Last week, I was invited to go to an archery range with a new friend while I was in Seattle. I didn’t know what to expect. I was nervous; arrows are rumored to be pointy, and I’m not always known for my physical grace. I shoot handguns a few times a year, but this is completely different.
I ended up having a great time! We shot for about two hours. It was calming to focus on exactly how to hold my body for the next shot. When I got a good shot it was exciting, and every few minutes someone yells “Clear!” and I’d walk down to the end of the lane and pull my arrows out of my target (or from near my target). I loved focusing on where my arms were, my posture, my footing, and exactly what level of strength balance were required. I had a pretty righteous crick in my neck from sleeping in hostel beds, and it felt great every time I pulled the bowstring back and brought my shoulder blades together. It may not have been awfully strenuous, but I was moving for the whole two hours. I’ve looked up an archery range close to me, and I look forward to visiting it soon.
Movement and activity are important for health. Traditionally, we look at movement and activity as exercise- often a punishment for the outrageous sin of eating. When we remove the goal of weight loss, movement and activity are important for other reasons. Regular physical activity improves mood, blood lipid levels, sleep, blood pressure, blood sugar levels, and energy levels. We breathe better and our cardiovascular system responds quicker and recovers faster. When you find something you enjoy, it is a great stress reliever, too.
I haven’t always loved going out and doing physical things, because exercise felt like a chore for so long. A few years ago, I removed the ‘should’ from activity. It took a while, but I started wanting to fit some activity into my life. I feel better when I move. I have less pain, breathe better, and recover faster when I have to hustle somewhere. Also, I’m having a lot of fun!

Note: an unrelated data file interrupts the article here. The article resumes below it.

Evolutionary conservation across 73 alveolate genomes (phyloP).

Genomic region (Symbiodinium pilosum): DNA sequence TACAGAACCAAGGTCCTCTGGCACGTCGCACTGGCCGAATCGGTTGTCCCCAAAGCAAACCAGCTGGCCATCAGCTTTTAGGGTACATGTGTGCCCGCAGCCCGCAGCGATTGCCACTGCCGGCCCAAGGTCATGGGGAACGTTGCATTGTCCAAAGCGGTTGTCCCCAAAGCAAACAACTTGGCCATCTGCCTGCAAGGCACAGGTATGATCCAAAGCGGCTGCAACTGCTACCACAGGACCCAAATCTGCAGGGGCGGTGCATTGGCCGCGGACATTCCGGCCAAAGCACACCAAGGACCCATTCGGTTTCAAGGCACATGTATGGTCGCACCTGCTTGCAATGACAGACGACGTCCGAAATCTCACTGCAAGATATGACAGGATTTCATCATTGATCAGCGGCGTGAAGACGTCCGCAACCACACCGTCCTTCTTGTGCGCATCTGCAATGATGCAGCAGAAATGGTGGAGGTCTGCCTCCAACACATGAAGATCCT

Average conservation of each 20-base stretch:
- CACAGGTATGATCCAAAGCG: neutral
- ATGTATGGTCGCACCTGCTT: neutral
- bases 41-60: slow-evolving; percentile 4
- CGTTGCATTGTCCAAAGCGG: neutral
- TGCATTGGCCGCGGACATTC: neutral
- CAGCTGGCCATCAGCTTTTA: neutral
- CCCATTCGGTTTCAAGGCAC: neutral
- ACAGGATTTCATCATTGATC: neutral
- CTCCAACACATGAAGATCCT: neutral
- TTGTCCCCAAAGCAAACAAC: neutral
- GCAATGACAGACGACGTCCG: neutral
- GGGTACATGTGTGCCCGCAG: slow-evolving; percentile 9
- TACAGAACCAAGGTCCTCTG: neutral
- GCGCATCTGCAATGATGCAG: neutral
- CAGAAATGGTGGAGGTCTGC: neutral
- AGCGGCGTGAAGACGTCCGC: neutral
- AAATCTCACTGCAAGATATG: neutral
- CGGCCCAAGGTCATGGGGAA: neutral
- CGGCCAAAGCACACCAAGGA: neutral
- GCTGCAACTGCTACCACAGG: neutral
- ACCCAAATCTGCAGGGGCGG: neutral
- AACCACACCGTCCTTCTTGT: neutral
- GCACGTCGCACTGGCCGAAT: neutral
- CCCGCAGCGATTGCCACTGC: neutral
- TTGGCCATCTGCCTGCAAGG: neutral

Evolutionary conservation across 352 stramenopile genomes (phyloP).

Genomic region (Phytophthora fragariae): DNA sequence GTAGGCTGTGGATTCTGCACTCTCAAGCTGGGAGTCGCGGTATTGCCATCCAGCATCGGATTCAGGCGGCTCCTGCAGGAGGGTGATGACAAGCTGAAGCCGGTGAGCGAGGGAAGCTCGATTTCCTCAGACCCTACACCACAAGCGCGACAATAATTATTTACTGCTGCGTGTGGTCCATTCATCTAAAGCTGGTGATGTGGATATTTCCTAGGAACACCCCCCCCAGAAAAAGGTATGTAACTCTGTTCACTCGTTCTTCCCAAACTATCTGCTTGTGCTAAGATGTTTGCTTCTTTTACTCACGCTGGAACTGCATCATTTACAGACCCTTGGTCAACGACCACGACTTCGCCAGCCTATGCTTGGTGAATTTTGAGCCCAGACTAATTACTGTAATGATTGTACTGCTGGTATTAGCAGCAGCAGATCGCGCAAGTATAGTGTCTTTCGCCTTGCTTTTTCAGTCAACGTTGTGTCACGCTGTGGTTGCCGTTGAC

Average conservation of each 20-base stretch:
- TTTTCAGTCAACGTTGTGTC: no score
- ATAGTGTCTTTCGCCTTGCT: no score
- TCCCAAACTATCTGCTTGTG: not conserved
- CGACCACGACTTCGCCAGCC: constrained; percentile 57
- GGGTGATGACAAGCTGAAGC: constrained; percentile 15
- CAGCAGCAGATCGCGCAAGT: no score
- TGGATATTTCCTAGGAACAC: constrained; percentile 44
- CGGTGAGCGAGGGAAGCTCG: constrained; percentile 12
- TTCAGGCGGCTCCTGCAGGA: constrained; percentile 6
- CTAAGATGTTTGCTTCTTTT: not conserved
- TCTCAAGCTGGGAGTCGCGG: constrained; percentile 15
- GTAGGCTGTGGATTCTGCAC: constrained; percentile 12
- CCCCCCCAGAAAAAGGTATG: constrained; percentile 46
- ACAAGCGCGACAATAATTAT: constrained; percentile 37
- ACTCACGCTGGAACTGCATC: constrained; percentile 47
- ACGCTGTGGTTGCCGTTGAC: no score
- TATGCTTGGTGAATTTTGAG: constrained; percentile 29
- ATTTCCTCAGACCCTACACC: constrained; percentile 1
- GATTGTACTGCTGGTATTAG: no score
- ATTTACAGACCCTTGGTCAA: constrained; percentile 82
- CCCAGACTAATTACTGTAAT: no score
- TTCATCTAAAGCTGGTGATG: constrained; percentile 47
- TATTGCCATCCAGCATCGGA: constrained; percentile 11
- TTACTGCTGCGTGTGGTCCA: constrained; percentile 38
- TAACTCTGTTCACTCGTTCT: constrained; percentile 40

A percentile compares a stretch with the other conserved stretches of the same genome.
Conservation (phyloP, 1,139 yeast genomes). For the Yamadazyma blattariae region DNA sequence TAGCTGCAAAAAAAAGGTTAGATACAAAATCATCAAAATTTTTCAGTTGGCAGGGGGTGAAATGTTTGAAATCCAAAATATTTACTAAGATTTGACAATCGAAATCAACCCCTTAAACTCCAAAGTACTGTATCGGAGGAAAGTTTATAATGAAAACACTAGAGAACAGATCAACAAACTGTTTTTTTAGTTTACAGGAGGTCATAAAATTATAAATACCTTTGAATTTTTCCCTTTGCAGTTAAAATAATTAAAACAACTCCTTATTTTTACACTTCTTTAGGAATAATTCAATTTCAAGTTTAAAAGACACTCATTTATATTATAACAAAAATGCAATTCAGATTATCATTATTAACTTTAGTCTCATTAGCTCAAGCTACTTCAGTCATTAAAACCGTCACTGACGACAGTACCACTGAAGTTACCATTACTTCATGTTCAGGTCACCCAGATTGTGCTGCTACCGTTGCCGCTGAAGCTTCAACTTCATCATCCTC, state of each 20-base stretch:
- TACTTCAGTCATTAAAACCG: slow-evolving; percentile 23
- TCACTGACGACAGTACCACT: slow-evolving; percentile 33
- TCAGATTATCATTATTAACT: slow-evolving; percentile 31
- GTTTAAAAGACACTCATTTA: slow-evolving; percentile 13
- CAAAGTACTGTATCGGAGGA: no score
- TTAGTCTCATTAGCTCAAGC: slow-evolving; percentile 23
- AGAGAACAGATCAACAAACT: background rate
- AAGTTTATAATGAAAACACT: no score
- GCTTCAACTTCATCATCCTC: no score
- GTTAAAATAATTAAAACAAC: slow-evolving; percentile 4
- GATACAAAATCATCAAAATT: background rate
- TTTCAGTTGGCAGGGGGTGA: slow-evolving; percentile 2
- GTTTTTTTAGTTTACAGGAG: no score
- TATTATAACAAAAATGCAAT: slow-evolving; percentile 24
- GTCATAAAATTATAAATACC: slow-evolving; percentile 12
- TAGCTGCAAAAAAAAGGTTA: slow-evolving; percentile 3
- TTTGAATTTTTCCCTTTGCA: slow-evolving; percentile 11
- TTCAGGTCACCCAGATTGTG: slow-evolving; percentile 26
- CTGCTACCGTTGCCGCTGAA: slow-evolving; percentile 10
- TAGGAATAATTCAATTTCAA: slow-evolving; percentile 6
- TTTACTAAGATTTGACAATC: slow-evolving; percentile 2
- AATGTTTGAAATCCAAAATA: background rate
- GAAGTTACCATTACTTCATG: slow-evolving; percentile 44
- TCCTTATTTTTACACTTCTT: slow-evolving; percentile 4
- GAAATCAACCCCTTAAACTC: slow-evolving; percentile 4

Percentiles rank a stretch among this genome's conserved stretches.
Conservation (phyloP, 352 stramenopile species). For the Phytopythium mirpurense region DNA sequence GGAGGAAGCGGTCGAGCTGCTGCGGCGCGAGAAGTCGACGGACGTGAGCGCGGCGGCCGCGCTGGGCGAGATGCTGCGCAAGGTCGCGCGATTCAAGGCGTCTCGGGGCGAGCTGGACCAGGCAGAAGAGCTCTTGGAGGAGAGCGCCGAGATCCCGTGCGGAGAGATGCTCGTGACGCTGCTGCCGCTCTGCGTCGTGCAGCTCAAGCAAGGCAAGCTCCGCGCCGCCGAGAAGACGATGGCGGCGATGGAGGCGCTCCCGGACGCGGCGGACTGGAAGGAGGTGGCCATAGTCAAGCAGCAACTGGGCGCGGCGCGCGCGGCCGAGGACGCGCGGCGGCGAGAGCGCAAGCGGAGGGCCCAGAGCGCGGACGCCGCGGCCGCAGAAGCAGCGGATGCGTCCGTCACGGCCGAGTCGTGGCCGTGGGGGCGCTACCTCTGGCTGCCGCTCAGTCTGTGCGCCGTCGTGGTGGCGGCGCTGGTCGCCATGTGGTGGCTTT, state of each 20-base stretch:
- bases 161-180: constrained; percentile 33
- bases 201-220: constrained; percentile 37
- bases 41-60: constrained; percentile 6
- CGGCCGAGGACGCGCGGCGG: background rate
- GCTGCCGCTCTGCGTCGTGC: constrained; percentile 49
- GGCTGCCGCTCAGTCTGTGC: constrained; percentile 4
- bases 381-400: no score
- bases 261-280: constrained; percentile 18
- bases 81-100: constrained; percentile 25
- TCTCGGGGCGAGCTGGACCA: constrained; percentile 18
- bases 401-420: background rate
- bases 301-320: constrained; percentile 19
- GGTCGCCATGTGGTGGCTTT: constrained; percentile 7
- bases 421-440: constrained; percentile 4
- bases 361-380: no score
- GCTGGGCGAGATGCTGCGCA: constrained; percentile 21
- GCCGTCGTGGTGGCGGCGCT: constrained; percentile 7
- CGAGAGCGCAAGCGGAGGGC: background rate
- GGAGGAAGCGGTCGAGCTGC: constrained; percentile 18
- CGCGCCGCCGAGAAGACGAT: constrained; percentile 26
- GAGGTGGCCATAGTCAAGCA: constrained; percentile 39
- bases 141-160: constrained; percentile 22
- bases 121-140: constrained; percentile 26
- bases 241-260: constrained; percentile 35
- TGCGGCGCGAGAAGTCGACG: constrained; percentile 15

Joyful movement is all about finding something you love. I love swimming, elliptical machines, biking short distances, weight lifting, chasing my friends’ kids, and I just may love archery now, too. I have a game on my phone, Ingress, that means I walk around for hours stopping near public art and landmarks looking suspicious (It is a sort of highly technical multi-player, never-ending version of capture the flag that uses Google’s maps and your GPS).
I’m still discovering things I like to do, and how to fit them into my schedule, especially as my schedule is so variable. I like working out at a gym; not everyone does. I got a deal online for a month’s membership and some personal training sessions at a local gym. I’m looking forward to getting to know their machines and find out how I can improve my ability to “throw things around.” I love my strength. While you can almost always find me in a dress, and often find me in heels and makeup, I still love the opportunity to help carry a couch, or climb a tree, or move some boxes.
I have friends who love to dance, love to run, love yoga, love to garden… When you remove the temptation to judge activity solely by its calorie-burning attributes, it really is all about what you like.
Movement has also been an opportunity to pay attention to how I feel. For a looong time, I assumed that I got winded before my muscles ever even noticed what was going on, and my feet hurt, because I was ‘out of shape.’ Turns out, I have asthma (I thought I got rid of it as a kid), a pretty impressive heel spur, and a decent case of plantar fasciitis (Those translate roughly to “perpetually walking on spikes”). I got an inhaler, and it works like magic! I have orthotics coming in next week, and I can’t wait to be able to step up my game, physically. I’ll have to figure out how to fit them in my dressier shoes, but I expect to feel quite a bit better on my feet. That means I can do more walking with less pain, which is so great when I like to play Ingress and wander around on foot for hours. Paying attention to yourself as you become more active means you can understand your own needs better.
What do you like to do?